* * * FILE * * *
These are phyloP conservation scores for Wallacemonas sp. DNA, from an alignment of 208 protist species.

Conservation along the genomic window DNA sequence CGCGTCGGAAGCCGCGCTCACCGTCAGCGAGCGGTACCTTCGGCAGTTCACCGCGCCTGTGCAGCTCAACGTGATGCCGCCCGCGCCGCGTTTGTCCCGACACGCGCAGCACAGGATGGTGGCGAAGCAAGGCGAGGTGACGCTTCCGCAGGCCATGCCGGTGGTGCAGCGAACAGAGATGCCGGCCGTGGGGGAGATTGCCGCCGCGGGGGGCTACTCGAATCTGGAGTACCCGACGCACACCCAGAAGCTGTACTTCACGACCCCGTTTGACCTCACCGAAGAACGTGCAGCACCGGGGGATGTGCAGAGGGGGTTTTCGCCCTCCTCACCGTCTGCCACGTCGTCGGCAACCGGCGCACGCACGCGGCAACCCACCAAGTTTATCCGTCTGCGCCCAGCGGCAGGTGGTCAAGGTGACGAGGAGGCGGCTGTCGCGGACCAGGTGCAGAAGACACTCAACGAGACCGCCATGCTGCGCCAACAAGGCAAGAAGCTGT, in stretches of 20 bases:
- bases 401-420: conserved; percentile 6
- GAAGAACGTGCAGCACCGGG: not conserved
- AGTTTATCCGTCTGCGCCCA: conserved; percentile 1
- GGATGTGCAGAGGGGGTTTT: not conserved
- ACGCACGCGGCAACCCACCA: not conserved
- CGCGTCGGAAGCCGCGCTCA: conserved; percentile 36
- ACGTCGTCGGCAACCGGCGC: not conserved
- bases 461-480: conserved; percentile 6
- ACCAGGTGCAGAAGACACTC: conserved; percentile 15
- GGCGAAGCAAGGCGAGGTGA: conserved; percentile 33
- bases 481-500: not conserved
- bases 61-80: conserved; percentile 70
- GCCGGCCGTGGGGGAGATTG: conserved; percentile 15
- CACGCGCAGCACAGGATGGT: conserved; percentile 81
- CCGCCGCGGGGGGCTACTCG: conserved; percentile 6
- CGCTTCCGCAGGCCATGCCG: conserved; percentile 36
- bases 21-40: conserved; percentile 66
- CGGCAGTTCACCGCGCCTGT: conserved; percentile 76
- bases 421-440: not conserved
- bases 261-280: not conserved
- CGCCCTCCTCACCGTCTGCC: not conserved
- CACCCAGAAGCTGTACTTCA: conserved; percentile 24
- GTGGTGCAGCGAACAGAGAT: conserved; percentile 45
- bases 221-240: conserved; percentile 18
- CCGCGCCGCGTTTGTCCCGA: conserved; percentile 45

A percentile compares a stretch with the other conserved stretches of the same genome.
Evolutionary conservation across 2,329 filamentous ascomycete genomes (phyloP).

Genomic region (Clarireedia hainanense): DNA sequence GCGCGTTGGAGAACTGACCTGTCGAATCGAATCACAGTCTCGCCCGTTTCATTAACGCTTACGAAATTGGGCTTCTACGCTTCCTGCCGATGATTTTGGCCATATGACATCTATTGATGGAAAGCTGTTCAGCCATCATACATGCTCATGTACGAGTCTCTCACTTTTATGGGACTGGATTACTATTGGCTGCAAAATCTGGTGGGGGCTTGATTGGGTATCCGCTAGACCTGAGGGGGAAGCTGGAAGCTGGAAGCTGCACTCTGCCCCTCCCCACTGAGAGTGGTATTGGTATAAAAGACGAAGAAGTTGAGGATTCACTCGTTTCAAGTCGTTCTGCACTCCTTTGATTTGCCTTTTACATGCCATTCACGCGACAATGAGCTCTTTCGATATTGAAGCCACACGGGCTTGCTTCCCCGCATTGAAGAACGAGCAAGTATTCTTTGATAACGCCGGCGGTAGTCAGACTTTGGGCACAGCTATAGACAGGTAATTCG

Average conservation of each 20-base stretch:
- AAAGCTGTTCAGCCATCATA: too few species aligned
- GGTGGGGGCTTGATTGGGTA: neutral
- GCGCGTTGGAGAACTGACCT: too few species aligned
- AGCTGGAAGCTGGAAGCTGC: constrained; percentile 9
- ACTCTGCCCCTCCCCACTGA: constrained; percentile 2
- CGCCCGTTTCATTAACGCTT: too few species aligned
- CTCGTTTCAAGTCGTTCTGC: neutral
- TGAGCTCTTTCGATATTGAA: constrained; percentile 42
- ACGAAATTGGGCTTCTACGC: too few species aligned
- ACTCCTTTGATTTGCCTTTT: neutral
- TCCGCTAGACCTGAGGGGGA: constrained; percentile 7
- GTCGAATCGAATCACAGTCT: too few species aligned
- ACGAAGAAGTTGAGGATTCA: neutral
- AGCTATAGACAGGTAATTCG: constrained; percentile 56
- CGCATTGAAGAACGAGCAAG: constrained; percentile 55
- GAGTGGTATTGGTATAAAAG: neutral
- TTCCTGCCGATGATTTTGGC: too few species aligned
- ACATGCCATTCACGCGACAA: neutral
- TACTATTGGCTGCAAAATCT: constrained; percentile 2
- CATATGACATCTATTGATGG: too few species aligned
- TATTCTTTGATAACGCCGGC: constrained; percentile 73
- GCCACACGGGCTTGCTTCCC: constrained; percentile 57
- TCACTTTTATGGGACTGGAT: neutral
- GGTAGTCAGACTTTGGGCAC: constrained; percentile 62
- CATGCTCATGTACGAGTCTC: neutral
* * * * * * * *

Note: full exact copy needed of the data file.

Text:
These are phyloP conservation scores for Wallacemonas sp. DNA, from an alignment of 208 protist species.

Conservation along the genomic window DNA sequence CGCGTCGGAAGCCGCGCTCACCGTCAGCGAGCGGTACCTTCGGCAGTTCACCGCGCCTGTGCAGCTCAACGTGATGCCGCCCGCGCCGCGTTTGTCCCGACACGCGCAGCACAGGATGGTGGCGAAGCAAGGCGAGGTGACGCTTCCGCAGGCCATGCCGGTGGTGCAGCGAACAGAGATGCCGGCCGTGGGGGAGATTGCCGCCGCGGGGGGCTACTCGAATCTGGAGTACCCGACGCACACCCAGAAGCTGTACTTCACGACCCCGTTTGACCTCACCGAAGAACGTGCAGCACCGGGGGATGTGCAGAGGGGGTTTTCGCCCTCCTCACCGTCTGCCACGTCGTCGGCAACCGGCGCACGCACGCGGCAACCCACCAAGTTTATCCGTCTGCGCCCAGCGGCAGGTGGTCAAGGTGACGAGGAGGCGGCTGTCGCGGACCAGGTGCAGAAGACACTCAACGAGACCGCCATGCTGCGCCAACAAGGCAAGAAGCTGT, in stretches of 20 bases:
- bases 401-420: conserved; percentile 6
- GAAGAACGTGCAGCACCGGG: not conserved
- AGTTTATCCGTCTGCGCCCA: conserved; percentile 1
- GGATGTGCAGAGGGGGTTTT: not conserved
- ACGCACGCGGCAACCCACCA: not conserved
- CGCGTCGGAAGCCGCGCTCA: conserved; percentile 36
- ACGTCGTCGGCAACCGGCGC: not conserved
- bases 461-480: conserved; percentile 6
- ACCAGGTGCAGAAGACACTC: conserved; percentile 15
- GGCGAAGCAAGGCGAGGTGA: conserved; percentile 33
- bases 481-500: not conserved
- bases 61-80: conserved; percentile 70
- GCCGGCCGTGGGGGAGATTG: conserved; percentile 15
- CACGCGCAGCACAGGATGGT: conserved; percentile 81
- CCGCCGCGGGGGGCTACTCG: conserved; percentile 6
- CGCTTCCGCAGGCCATGCCG: conserved; percentile 36
- bases 21-40: conserved; percentile 66
- CGGCAGTTCACCGCGCCTGT: conserved; percentile 76
- bases 421-440: not conserved
- bases 261-280: not conserved
- CGCCCTCCTCACCGTCTGCC: not conserved
- CACCCAGAAGCTGTACTTCA: conserved; percentile 24
- GTGGTGCAGCGAACAGAGAT: conserved; percentile 45
- bases 221-240: conserved; percentile 18
- CCGCGCCGCGTTTGTCCCGA: conserved; percentile 45

A percentile compares a stretch with the other conserved stretches of the same genome.
Evolutionary conservation across 2,329 filamentous ascomycete genomes (phyloP).

Genomic region (Clarireedia hainanense): DNA sequence GCGCGTTGGAGAACTGACCTGTCGAATCGAATCACAGTCTCGCCCGTTTCATTAACGCTTACGAAATTGGGCTTCTACGCTTCCTGCCGATGATTTTGGCCATATGACATCTATTGATGGAAAGCTGTTCAGCCATCATACATGCTCATGTACGAGTCTCTCACTTTTATGGGACTGGATTACTATTGGCTGCAAAATCTGGTGGGGGCTTGATTGGGTATCCGCTAGACCTGAGGGGGAAGCTGGAAGCTGGAAGCTGCACTCTGCCCCTCCCCACTGAGAGTGGTATTGGTATAAAAGACGAAGAAGTTGAGGATTCACTCGTTTCAAGTCGTTCTGCACTCCTTTGATTTGCCTTTTACATGCCATTCACGCGACAATGAGCTCTTTCGATATTGAAGCCACACGGGCTTGCTTCCCCGCATTGAAGAACGAGCAAGTATTCTTTGATAACGCCGGCGGTAGTCAGACTTTGGGCACAGCTATAGACAGGTAATTCG

Average conservation of each 20-base stretch:
- AAAGCTGTTCAGCCATCATA: too few species aligned
- GGTGGGGGCTTGATTGGGTA: neutral
- GCGCGTTGGAGAACTGACCT: too few species aligned
- AGCTGGAAGCTGGAAGCTGC: constrained; percentile 9
- ACTCTGCCCCTCCCCACTGA: constrained; percentile 2
- CGCCCGTTTCATTAACGCTT: too few species aligned
- CTCGTTTCAAGTCGTTCTGC: neutral
- TGAGCTCTTTCGATATTGAA: constrained; percentile 42
- ACGAAATTGGGCTTCTACGC: too few species aligned
- ACTCCTTTGATTTGCCTTTT: neutral
- TCCGCTAGACCTGAGGGGGA: constrained; percentile 7
- GTCGAATCGAATCACAGTCT: too few species aligned
- ACGAAGAAGTTGAGGATTCA: neutral
- AGCTATAGACAGGTAATTCG: constrained; percentile 56
- CGCATTGAAGAACGAGCAAG: constrained; percentile 55
- GAGTGGTATTGGTATAAAAG: neutral
- TTCCTGCCGATGATTTTGGC: too few species aligned
- ACATGCCATTCACGCGACAA: neutral
- TACTATTGGCTGCAAAATCT: constrained; percentile 2
- CATATGACATCTATTGATGG: too few species aligned
- TATTCTTTGATAACGCCGGC: constrained; percentile 73
- GCCACACGGGCTTGCTTCCC: constrained; percentile 57
- TCACTTTTATGGGACTGGAT: neutral
- GGTAGTCAGACTTTGGGCAC: constrained; percentile 62
- CATGCTCATGTACGAGTCTC: neutral